King, it seems, prefers books that explore basic defects in the human character to spooky tales of fantasy. In other words, he’s interested in stories that are actually terrifying. Orwell’s portrait of a man breaking under the pressure of totalitarianism or William Golding’s parable about a group of boys devolving into beasts are downright troubling. Frank Norris’s saga about the mendacious McTeague isn’t exactly comforting either. And McCarthy’s grim and spectacularly violent masterpiece Blood Meridian might make you crawl into a fetal position and weep for humanity. (That was my reaction, anyway.)

The most striking thing about the list, however, is how uniformly highbrow it is. All books would fit right in on the syllabus of an upper level English college course. On the other hand, David Foster Wallace, when asked for his top ten, filled his list with such mass market crowd pleasers as The Silence of the Lambs by Thomas Harris, The Sum of All Fears by Tom Clancy and, at number two, King’s The Stand.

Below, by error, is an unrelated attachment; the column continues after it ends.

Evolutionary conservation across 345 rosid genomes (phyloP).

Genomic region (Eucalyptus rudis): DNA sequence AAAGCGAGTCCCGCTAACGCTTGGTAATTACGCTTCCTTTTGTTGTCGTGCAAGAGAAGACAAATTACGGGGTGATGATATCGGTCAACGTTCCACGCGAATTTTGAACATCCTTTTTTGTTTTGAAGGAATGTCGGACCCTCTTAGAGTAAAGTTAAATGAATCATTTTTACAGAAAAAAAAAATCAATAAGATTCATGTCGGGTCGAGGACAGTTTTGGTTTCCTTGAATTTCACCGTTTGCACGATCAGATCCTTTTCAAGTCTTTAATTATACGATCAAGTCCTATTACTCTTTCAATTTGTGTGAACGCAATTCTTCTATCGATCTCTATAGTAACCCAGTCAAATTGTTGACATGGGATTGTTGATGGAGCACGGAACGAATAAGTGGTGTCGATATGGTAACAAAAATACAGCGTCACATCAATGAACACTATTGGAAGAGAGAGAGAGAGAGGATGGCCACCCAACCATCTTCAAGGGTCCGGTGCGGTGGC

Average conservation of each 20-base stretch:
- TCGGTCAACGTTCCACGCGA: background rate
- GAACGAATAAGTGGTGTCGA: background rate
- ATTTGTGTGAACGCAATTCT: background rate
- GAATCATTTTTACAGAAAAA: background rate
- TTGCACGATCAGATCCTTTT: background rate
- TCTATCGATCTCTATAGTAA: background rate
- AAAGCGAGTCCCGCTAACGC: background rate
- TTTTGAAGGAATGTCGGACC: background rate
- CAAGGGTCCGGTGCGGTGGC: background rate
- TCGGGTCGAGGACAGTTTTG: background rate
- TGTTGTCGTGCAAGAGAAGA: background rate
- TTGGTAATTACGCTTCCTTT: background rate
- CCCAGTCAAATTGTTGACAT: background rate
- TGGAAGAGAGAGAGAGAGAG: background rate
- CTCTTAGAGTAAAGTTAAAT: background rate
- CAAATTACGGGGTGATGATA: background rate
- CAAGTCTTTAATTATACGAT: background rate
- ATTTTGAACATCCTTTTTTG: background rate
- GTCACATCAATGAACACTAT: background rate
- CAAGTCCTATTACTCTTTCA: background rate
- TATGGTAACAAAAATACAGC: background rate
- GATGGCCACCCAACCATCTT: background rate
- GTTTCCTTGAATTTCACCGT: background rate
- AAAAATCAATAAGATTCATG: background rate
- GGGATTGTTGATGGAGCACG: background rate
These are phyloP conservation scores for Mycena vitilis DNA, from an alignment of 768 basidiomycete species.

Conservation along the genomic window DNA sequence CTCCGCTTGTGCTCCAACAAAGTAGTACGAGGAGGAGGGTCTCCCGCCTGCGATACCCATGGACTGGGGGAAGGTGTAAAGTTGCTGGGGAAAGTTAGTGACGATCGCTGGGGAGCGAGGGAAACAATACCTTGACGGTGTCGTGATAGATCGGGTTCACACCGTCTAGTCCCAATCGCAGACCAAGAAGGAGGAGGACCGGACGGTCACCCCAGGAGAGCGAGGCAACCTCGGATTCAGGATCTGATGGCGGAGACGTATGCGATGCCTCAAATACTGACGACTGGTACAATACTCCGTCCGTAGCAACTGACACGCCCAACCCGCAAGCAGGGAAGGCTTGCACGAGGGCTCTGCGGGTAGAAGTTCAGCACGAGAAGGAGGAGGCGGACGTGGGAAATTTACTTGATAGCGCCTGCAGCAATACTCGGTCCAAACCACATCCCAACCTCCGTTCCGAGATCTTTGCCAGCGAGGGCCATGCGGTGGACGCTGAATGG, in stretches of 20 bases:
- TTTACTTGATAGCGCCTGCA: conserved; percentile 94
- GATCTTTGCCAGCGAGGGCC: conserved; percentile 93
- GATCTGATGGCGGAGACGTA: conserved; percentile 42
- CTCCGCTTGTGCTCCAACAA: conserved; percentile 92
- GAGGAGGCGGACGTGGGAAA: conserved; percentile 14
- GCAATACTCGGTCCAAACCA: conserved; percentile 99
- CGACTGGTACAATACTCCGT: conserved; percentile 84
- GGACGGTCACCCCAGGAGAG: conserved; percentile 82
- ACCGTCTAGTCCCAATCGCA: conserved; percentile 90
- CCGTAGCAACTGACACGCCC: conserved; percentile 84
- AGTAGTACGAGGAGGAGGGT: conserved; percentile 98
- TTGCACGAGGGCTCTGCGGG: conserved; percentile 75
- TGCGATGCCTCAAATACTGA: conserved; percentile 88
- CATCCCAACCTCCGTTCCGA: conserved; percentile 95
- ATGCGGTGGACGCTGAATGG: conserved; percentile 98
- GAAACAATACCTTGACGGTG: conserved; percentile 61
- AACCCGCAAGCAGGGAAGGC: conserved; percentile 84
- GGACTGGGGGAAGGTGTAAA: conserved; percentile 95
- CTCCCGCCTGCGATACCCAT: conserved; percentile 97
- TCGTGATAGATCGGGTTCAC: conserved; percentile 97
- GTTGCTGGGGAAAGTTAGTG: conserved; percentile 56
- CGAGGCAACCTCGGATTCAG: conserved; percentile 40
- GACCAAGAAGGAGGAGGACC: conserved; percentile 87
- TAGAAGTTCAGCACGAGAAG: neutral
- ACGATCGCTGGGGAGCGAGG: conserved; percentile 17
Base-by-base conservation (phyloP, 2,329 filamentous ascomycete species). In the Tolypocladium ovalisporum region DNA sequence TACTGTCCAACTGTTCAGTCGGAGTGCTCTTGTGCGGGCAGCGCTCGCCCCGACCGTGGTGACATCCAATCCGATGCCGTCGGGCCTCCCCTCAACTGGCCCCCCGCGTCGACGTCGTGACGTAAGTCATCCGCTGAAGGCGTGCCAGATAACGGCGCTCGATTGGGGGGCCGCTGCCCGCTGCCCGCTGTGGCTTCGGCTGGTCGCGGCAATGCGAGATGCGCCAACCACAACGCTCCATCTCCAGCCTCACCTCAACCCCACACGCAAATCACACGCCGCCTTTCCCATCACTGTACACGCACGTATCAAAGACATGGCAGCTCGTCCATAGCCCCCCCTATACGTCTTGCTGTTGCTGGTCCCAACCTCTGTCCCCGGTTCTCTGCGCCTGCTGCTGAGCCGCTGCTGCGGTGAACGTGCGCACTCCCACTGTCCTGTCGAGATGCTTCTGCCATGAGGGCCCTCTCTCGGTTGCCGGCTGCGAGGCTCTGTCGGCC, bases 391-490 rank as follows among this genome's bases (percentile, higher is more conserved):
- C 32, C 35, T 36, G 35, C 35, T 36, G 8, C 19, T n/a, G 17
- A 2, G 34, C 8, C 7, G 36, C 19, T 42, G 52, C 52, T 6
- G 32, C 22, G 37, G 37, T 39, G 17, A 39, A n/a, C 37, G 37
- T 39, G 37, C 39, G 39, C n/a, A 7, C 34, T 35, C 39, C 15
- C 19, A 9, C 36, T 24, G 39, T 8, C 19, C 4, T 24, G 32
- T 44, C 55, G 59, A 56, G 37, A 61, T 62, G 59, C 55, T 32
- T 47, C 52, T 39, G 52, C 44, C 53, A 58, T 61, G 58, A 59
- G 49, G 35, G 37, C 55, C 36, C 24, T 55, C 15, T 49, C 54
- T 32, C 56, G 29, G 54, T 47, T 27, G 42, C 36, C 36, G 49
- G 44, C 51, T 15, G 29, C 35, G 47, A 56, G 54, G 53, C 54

Stephen King’s Top 10 All-Time Favorite Books

Enormous Smallness: The Sweet Illustrated Story of E. E. Cummings and His Creative Bravery

Enormous Smallness: A Story of E. E. Cummings (public library) — an uncommonly delightful picture-book celebration of Cummings’s life by Brooklyn-based poet Matthew Burgess, illustrated by Kris Di Giacomo (the artist behind the wonderful alphabet book Take Away the A).

The story begins with Cummings, already known as “E. E.” and living in his New York City home where he spent the last forty years of his life, typing away as the love of his life, the fashion model and photographer Marion Moorehouse, summons him to tea-time with an elephant-shaped bell.